Cancelled – Seminar: What’s in a label? An ethnography of being a ‘refugee’ in Malaysia
MPC Seminar by Gerhard Hoffstaedter
We sincerely apologize, but this seminar had to be cancelled due to unforeseen circumstances.
Malaysia is home to one the largest urban refugee populations in the world. The UNHCR is barely tolerated and Malaysia is not a signatory to the UN convention and protocol on refugees, which leaves refugees and asylum seekers in a state of limbo. The UNHCR registers refugees according to their own protocols and aims to resettle as many as possible to third countries. Until 2014, Malaysia was the largest resettlement post in the UNHCR system, resettling approximately 10,000 refugees a year. Registration of refugees and the issuance of UNHCR cards has been a political issue for the Malaysian government, allowing them to blame the UNHCR for ‘illegal immigration’, crime and fraud in relation to UNHCR card holders and the issuing of cards and protection. In such a volatile environment refugees are often at the receiving end of political pressures and directives beyond their control or comprehension. Thus, they have to perform legible scripts for the purposes of registration as well as within the network of service providers and NGOs supporting them. Ethnographic vignettes from Rohingya and Chin communities will highlight how varying UNHCR registration regimes such as mass mobile registration and individual status determination have created a confused and highly complicated scenario of who is and who is not a refugee in Malaysia.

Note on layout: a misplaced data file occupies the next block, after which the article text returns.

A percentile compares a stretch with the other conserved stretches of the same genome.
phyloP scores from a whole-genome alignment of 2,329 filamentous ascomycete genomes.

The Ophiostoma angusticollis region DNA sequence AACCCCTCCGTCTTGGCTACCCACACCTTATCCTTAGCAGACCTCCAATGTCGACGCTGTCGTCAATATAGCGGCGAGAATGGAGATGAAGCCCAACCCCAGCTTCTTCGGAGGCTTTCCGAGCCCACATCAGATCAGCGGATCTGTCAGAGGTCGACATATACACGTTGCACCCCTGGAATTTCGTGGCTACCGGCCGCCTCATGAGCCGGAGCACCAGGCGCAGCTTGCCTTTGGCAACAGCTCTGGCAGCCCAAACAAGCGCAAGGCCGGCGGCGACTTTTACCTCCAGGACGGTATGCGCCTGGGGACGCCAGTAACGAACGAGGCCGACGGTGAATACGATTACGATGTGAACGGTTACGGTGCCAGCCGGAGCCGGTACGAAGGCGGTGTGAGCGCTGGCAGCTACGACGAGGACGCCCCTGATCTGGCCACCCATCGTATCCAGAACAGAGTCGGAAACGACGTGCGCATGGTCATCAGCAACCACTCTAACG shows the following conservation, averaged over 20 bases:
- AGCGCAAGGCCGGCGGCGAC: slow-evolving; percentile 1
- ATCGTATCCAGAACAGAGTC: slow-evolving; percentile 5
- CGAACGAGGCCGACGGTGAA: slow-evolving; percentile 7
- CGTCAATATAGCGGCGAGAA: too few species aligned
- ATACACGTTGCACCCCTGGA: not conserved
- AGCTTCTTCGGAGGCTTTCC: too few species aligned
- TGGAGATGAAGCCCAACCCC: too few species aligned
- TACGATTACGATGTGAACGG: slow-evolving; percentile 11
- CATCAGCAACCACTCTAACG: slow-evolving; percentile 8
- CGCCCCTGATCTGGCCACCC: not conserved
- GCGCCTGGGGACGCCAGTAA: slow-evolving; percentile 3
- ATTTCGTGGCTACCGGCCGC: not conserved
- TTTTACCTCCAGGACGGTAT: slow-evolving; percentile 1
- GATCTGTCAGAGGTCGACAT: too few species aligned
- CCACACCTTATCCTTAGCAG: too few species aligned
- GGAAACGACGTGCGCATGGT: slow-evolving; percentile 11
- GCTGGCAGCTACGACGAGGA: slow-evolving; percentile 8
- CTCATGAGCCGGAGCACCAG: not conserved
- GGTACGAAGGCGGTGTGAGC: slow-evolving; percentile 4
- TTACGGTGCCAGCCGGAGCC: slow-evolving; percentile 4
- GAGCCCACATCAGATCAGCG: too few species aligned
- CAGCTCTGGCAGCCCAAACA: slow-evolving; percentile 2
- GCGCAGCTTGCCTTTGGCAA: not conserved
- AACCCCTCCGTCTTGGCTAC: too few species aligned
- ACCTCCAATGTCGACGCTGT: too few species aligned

Gerhard Hoffstaedter is a senior lecturer in anthropology at the University of Queensland. His first book entitled Modern Muslim Identities: Negotiating Religion and Ethnicity in Malaysia is published by NIAS Press. A co-edited volume Urban Refugees: Challenges in Protection, Services and Policy was published with Routledge in 2015. In 2014 he launched a social anthropology Massive Open Online Course World101x: The Anthropology of Current World Issues that has taught thousands of students how to think more anthropologically.